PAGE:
Tips and Tricks: Resurrection Rolls

Talking to children about the real meaning of Christmas is easy. There’s a baby born in a stable with farm animals! Angels! Shepherds! SHEEP! Yes, the Christmas Story is quite kid-friendly.

The Easter Story is a little more difficult, however. In order to get to the happy part (Jesus Lives!) you have to tell the sad part–the part where Jesus dies on the cross because we are sinners. In reality, I think adults have much more trouble talking about death and sin than children do. Fortunately, there are ways to tell this story that are fun and also share the importance of Easter.

http://www.lemondroppie.com
We read these Easter books to learn about Jesus’ death and Resurrection

One way is to bake Resurrection Rolls. I’m not sure where the original recipe comes from, but it has been floating around the internet for years.

To make them, you will need refrigerated crescent rolls, marshmallows, melted butter, and a mix of cinnamon and sugar.

Take the marshmallow, and explain that the marshmallow represents Jesus. (Since I actually did these steps with my children, I don’t have pictures. Oops!) Dip the marshmallow into the melted butter and roll it in the cinnamon sugar. This represents the oil and spices with which the women prepared Jesus’ body. Next, wrap the marshmallow with one triangle of crescent roll dough. This represents the cloth wrapped around Jesus’ body. Pinch the dough together well.

Bake the crescent rolls in the oven as directed on the package. The oven represents the tomb. (I kept forgetting this, and thinking that the crescent rolls were the tomb! Doesn’t the roll below look tomb-like?)

http://www.lemondroppie.com

The marshmallow melts in the oven! Talk about the resurrection with your children, and how there was an empty tomb on Easter morning!

Of course, my children (who should know better) began to talk about how they were eating Jesus. They weren’t being disrespectful–after all, aren’t we given Jesus’ body and blood during Holy Communion?–and I gently reminded them what the roll represented.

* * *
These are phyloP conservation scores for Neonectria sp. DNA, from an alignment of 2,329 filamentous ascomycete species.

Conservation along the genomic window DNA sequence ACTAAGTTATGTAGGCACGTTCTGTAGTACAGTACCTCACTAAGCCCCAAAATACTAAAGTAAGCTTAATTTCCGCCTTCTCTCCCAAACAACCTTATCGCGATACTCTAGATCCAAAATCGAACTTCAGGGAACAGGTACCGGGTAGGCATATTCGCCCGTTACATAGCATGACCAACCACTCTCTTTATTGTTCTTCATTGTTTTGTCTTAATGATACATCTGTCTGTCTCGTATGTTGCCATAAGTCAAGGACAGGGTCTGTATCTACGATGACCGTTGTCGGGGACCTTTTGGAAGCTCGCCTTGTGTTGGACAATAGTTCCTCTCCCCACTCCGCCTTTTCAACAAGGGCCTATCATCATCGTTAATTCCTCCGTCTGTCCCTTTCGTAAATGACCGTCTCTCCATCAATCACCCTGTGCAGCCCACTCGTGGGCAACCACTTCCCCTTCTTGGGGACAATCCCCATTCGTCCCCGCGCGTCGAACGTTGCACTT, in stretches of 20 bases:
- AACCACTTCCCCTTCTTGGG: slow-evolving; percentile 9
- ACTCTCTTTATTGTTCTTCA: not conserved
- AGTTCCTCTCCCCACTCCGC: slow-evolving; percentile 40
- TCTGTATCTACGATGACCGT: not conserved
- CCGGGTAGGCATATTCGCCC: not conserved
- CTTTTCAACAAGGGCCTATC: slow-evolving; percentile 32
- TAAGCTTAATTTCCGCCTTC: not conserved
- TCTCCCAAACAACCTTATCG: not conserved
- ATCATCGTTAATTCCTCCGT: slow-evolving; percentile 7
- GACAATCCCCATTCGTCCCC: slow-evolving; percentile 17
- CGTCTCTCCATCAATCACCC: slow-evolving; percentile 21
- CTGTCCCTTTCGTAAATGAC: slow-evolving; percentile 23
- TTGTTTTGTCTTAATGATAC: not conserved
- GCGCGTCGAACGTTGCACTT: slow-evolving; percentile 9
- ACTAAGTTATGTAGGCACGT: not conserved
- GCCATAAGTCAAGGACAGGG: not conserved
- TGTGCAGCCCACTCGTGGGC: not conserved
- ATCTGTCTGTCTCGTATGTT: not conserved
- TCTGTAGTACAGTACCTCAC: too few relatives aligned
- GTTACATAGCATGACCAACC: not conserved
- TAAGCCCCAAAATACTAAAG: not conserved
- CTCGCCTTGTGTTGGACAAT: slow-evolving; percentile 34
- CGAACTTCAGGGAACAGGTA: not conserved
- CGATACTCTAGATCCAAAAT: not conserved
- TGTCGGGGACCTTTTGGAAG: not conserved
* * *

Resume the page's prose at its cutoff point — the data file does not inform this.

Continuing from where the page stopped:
Do you have any Easter activities you do with your kids? Share in the comments, please!

Link up any tips you’ve blogged about in the linky below. (They do not need to be Easter related.)




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7 Responses to Tips and Tricks: Resurrection Rolls

  1. One great thing about Jude's Catholic school is that they cover all this stuff in school! That kid knows far more about religion and the bible than I do. The other night at bedtime, he announced "I think tonight I'll just read a little of the bible." I stared at him. Really? Wow. And he did. He read for about 30 minutes, and then we talked about how he prefers the new testament to the old and why. Blew me away. Anyway…the Resurrection Rolls look pretty damned good! I wonder if I could work some chocolate into them. What could I make the chocolate represent?
    My recent post RTT: Birthday, Corned Beef and Graffiti

    • A chocolate bar could represent the stone rolled away, of course! 😉 I like the way you think!

      Both my husband and I went to Lutheran grade schools, and it was tough to decide to send our daughters to public school. So I do try to teach them religion at home, but I'm not very consistent! Thank goodness for Sunday School!
      My recent post Go, Valpo!

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